Long before he was the gray-haired sage of Detroit, Sparky Anderson was the middle-aged, gray-haired leader of Cincinnati’s Big Red Machine, the best team in baseball in the 1970s, and one of the greatest teams in the history of the sport.
When Tigers fans go to Cooperstown to enjoy the Baseball Hall of Fame they may find it disheartening that the plaque that bears the name George Lee “Sparky” Anderson shows the skipper in a Cincinnati cap. But fact is, Sparky built his reputation in Cincinnati at the helm of a powerful ballclub. But it wasn’t an easy job.
It’s always difficult to be the coach or manager of an immensely gifted team, a team that dominates their sport. Almost always, the leaders of those teams get stamped with the “push-button” label. “Anyone could have won with that team,” fans will bark. A few of the men who were so labeled include, in baseball: Casey Stengel, Walter Alston, Sparky, and Joe Torre; in basketball: Phil Jackson; and in football: Barry Switzer. But winning is never easy, and often when a team makes it look easy, that’s because their manager is doing exactly the right things to keep them relaxed and focused. In Cincy, Sparky ran the club in an ingenious manner and as a result the Reds rolled to two World Series titles, four pennants, and five division titles in his first seven seasons. Their success was not inevitable.
“Sparky led the club and guided us to winning,” first baseman Tony Perez recalled in an interview with the author in 2003.
That winning started almost immediately. In 1970, when the Reds hired Anderson, one Cincinnati newspaper printed the headline: “SPARKY WHO?” But it didn’t take long for the city to warm to the young manager. Sparky was only 36 years old at the time, though his frosty top made him seem a few years older. The ’70 Reds won 16 of their 22 games in April, stayed hot in May, and by the All-Star break they were 10 games ahead of everyone else in their division. That team, the first to be dubbed “The Big Red Machine,” rolled to 70 wins in their first 100 games, the most by any NL team in history. After a start like that, it was no wonder that Sparky grew accustomed to winning, and he had the team to do it.
The Reds of the 1970s had All-Stars Johnny Bench, Perez, Joe Morgan, Dave Concepcion, Pete Rose, Ken Griffey, and George Foster. Between them, they won six MVP Awards in the decade. But they were not a machine that ran on autopilot.
Morgan explained that Sparky knew how to manage a clubhouse full of egos. “Sparky knew that Pete and I would be perfect together, before we knew it,” Morgan explained in his biography, Joe Morgan: A Life in Baseball. Sparky placed Rose and Morgan next to each other in the Cincinnati clubhouse, knowing that their shared passion for baseball would make them bond. The manager also deftly managed the egos of superstars Bench and Perez, who like Morgan, ended up in the Hall of Fame.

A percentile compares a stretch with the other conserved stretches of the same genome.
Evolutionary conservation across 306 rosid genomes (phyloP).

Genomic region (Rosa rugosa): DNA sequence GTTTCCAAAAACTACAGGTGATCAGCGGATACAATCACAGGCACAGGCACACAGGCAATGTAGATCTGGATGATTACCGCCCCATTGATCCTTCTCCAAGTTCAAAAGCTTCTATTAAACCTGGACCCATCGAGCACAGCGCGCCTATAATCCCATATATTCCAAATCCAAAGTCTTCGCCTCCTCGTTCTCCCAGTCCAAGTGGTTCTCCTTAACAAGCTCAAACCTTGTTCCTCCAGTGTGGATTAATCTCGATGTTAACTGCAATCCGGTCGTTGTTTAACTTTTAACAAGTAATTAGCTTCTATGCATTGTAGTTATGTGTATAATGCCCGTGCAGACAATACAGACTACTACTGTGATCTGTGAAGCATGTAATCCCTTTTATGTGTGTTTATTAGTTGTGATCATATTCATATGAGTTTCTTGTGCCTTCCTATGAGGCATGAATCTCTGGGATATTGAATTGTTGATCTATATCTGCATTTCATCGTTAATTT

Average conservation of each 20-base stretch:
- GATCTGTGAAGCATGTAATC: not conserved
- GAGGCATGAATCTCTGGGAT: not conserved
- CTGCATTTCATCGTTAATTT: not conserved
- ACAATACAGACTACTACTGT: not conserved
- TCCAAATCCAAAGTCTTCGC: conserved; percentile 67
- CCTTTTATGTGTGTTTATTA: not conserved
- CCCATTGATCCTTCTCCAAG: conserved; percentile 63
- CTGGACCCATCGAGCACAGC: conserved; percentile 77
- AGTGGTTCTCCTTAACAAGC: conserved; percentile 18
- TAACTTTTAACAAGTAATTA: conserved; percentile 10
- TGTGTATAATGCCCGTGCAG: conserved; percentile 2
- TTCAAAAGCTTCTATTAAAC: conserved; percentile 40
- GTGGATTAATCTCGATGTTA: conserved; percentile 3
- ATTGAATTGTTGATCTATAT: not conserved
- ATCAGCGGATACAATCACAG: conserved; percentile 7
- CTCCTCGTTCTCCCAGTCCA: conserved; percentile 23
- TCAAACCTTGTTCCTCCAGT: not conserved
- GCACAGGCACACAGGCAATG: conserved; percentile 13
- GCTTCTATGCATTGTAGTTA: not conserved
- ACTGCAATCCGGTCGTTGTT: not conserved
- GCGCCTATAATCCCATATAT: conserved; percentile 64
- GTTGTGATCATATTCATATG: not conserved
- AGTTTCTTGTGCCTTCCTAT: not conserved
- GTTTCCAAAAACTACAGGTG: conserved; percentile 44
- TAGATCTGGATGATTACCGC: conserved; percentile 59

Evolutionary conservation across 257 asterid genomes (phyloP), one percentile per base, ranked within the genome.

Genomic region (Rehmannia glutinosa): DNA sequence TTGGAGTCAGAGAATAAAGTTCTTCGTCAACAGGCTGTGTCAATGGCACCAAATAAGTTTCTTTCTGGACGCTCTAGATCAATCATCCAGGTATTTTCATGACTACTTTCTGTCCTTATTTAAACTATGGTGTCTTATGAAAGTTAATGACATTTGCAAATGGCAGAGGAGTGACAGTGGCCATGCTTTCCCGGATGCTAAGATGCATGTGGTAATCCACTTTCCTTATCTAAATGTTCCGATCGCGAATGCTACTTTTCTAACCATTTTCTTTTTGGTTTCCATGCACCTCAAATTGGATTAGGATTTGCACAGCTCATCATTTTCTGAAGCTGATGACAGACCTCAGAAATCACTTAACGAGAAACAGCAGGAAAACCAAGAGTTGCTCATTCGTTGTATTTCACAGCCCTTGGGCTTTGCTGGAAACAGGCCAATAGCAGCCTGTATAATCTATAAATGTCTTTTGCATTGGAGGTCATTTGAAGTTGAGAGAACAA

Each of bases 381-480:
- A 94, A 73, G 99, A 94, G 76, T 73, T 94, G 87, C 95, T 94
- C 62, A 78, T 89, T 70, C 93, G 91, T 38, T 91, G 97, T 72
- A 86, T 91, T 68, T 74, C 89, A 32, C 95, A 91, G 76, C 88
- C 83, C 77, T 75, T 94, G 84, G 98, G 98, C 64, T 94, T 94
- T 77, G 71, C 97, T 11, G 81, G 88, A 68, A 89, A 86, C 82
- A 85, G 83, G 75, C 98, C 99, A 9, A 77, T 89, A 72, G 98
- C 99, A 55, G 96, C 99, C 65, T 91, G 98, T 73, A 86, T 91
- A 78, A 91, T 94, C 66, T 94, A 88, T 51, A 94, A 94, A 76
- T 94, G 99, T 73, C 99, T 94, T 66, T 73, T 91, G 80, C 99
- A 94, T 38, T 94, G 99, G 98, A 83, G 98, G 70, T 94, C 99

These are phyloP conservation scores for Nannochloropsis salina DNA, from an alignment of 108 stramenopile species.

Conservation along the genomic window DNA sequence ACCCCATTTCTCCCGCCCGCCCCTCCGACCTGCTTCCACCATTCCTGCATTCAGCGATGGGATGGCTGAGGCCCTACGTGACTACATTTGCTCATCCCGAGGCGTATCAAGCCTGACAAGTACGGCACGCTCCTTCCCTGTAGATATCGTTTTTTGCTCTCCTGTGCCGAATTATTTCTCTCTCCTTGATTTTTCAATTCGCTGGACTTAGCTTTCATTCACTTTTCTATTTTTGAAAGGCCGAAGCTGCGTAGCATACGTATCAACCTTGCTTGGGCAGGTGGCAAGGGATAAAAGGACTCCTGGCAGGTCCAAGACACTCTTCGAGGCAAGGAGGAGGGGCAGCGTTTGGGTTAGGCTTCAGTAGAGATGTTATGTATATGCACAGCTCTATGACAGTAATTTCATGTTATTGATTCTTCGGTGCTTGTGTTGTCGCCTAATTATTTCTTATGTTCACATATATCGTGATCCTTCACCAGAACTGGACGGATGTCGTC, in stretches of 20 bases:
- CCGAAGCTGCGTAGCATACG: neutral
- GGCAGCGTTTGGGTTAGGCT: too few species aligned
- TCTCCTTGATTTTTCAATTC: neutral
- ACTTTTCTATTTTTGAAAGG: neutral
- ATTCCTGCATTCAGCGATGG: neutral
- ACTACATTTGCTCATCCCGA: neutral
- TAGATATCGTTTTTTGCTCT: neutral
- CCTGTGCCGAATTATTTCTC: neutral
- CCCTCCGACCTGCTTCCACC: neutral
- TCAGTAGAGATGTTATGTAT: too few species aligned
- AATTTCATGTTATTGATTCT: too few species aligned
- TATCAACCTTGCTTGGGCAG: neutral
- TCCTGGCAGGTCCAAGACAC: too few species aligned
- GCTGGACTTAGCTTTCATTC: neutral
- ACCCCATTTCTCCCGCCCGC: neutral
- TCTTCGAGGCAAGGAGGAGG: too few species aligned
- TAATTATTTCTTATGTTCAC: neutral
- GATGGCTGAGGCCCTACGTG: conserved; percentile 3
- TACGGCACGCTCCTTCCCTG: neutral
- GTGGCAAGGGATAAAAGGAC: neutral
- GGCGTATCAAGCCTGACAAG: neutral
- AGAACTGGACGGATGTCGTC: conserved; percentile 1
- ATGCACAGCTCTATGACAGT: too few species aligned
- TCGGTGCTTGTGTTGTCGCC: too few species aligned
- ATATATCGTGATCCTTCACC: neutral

While the Reds had a lineup that oozed with All-Stars and Hall of Fame caliber talent, their pitching staff was always in flux due to injuries and a lack of aces in the rotation. That’s where Sparky stepped in to establish himself as one of the first managers to juggle a bullpen to get match-ups that were to his team’s advantage. With a stable of solid relievers, Sparky earned the nickname “Captain Hook” because he was not shy to pull a starter for a relief pitcher. While in Cincinnati, Sparky created more bullpen stoppers than any other manager in baseball. His use of the pen was copied by several managers and influenced the game for years.
After winning the pennant in ’70 and ’72 only to lose the World Series, Sparky finally climbed to the top of the baseball mountain in 1975 with one of the greatest teams in baseball history. That season his Reds won 108 games and steamrolled their way to a pennant. They won the Fall Classic and were back again in ’76 when they pummeled the Yankees in four games. They became the first NL club to win consecutive world titles since 1922.
Within a few years of that triumph, Sparky was fired by the Reds in a move that shocked the city. Perez, Rose, and Morgan all left town within a short time span too, and the Big Red Machine was no more. But the architect of that juggernaut – the team of the decade – was not done making his mark on the game. He would go to Detroit, and well, we all know what he did there. Though Sparky may have seemed like a Detroit institution (which he was), he was a cherished Cincinnati institution before that. All of it is part of the legend of George Lee “Sparky” Anderson.